There is no one right way to approach these challenging conversations. Here are some tips to keep in mind when thinking about opening up a dialogue with your child around race and racism.
- Celebrate diversity. Too often, parents ignore differences in hopes that it will encourage their child to see all people as the same. We’re not the same, we are all unique and different. Listen to your child as they begin to notice racial differences, and celebrate the beauty of those differences!
- Remain open to your child’s questions about racism as they grow older, and engage them in conversations about it when it appears in media, literature, or outside their front door.
“Is my child old enough to have this conversation?”
Racism doesn’t respect age ranges or child development milestones. In some ways, every child is affected by racism from birth. However, as the parent, you are the expert on your child— and yet, you still have questions. Perhaps you’re wondering what they are noticing and comprehending about the turmoil in the world around them. Ultimately, your best tool for learning this is to observe and listen to what your child is saying, doing, hearing, and feeling. It may also be helpful to consider your child’s age as a gauge for planning how to start the conversation. The graphic from The Conscious Kid below can be a helpful guide in determining where your child is in their understanding of racial bias.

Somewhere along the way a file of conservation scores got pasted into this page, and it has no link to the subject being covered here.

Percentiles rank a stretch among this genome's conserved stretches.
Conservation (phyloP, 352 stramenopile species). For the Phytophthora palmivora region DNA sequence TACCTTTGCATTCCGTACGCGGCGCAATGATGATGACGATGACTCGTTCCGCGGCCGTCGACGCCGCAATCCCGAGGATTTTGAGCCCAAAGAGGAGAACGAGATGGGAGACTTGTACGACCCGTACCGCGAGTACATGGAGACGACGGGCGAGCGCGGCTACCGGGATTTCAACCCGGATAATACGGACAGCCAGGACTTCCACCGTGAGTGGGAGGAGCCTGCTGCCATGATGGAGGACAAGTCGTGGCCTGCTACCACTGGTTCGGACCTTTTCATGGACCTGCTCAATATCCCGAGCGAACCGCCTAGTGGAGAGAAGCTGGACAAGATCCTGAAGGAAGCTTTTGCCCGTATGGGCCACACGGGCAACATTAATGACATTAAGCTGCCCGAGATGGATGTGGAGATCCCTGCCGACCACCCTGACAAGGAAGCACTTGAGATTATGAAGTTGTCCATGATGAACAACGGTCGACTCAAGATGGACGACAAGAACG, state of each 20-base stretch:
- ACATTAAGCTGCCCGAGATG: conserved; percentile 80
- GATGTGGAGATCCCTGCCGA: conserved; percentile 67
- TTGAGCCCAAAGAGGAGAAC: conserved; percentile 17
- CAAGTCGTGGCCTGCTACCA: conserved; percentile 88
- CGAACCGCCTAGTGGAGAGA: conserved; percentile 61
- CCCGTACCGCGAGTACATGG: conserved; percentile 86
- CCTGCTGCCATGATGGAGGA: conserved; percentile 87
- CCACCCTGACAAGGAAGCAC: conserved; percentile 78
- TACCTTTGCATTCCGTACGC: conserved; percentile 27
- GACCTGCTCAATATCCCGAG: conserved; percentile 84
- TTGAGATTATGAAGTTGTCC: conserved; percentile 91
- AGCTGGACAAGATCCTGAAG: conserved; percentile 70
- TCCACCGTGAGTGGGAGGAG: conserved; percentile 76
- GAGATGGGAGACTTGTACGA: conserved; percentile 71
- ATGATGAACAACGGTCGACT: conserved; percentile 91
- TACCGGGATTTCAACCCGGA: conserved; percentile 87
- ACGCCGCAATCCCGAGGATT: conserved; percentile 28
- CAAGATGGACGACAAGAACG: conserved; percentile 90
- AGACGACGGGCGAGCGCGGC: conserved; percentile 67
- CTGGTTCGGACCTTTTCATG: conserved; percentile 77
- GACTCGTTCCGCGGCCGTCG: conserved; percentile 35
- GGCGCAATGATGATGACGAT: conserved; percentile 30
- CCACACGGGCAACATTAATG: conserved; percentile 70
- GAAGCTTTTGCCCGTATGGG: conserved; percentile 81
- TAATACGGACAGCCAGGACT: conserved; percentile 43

Perhaps, like me, you still have questions. Perhaps you’re becoming overwhelmed by your desire to do what’s right— for your community and for your children. That’s ok. Change is hard— and often very emotional— work. Or perhaps you’ve been doing the work all along, and you’re eager to share resources with your community, in which case you might find a comprehensive toolkit like this one from Chicago Public Schools useful to you. Whatever you’re feeling, take the time to reflect on what you need, and learn what your child needs. Remember: You are the expert on your child, their first teacher, and their favorite role model.